Prince George’s Community College

Philosophy 110 – CRN 9444

Critical Reasoning: Logic in the English Language

Fall, 2005

 

 

 

TO: Students Considering Enrolling in PHL 110:

 

COURSE DESCRIPTION:
A course in informal logic and critical thinking designed to teach students to evaluate logical arguments in daily life and conversation. A large part of the course will be devoted to the role of induction in sound reasoning, with particular focus on the role of analogy in legal and moral reasoning, and the role of probabilistic reasoning in marking off the difference between science and superstition. Students will also learn how to identify informal fallacies, evaluate probability and statistical reasoning, and detect causal connections.


EXPECTED COURSE OUTCOMES:
Upon successful completion of this course, the student will be able to:
1. Identify Basic Logic Concepts such as validity, truth, soundness, cogency;
2. Distinguish between deductive and inductive arguments;
3. Understand the varieties of meaning and definition, including the intension and extension of terms;
4. Identify informal fallacies as they appear in everyday situations;
5. Determine the validity and soundness of syllogistic arguments;
4. Explain the role of analogy in legal and moral reasoning;
5. Apply techniques for discovering causal connections;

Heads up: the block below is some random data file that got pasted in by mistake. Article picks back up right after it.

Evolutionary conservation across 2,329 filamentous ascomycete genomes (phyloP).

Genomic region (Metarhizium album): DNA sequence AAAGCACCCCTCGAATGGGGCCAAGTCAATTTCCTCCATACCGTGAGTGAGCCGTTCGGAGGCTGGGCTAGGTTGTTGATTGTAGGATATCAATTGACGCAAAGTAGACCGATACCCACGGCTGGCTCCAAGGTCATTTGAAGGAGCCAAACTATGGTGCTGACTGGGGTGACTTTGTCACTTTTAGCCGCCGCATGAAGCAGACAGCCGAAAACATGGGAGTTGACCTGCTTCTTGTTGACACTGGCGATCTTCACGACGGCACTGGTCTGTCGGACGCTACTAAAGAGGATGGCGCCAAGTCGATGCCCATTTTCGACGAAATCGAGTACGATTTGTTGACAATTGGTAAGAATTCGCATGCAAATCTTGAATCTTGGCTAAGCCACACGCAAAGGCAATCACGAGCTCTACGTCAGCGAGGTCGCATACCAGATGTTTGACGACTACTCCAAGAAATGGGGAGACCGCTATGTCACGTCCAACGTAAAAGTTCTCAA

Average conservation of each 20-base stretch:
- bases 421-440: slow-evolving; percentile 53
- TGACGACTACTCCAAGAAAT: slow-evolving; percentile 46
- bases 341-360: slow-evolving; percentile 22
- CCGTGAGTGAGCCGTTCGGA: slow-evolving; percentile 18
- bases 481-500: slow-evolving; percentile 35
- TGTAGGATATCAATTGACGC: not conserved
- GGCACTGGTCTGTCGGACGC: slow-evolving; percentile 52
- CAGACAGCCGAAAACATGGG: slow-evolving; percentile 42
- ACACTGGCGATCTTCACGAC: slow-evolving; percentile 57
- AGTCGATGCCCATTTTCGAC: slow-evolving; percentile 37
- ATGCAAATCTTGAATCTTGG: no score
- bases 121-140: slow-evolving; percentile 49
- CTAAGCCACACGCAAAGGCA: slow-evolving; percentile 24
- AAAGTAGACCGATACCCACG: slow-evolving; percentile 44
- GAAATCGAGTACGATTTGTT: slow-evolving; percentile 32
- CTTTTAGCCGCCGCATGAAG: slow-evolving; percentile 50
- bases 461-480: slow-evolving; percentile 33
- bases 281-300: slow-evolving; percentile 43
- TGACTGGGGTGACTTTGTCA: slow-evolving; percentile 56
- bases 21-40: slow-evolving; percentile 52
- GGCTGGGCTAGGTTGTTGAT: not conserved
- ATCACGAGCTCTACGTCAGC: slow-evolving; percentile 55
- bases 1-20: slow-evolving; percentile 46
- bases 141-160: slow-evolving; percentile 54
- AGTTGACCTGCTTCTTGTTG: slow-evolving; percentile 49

6. Apply sound inductive reasoning to detect superstitious claims

 

Textbook:

Hurley, Patrick, A Concise Introduction to Logic --9th edition. Wadsworth 2006. Make sure you purchase the one that comes with a CD and online access code bundled along with the textbook.

 

 

                                                            COURSE INFORMATION

 

 The course will be conducted entirely online. Using a speaker-equipped computer you will log-on to receive course information, view course content, submit assignments, and interact with the professor and fellow students via email and a chatroom-type “discussion boards.” Unless technical difficulties require such changes, no on-campus classes or meetings are scheduled. However, because of technical difficulties with some of the material covered at the end of the students may be required to take some quizzes at home, which must be faxed back to professor upon completion – and on time.

 

Professor:

Dr. Alicia Juarrero   301-322-0948

ajuarrero@pgcc.edu

 

I look forward to having you in class.

 

Alicia Juarrero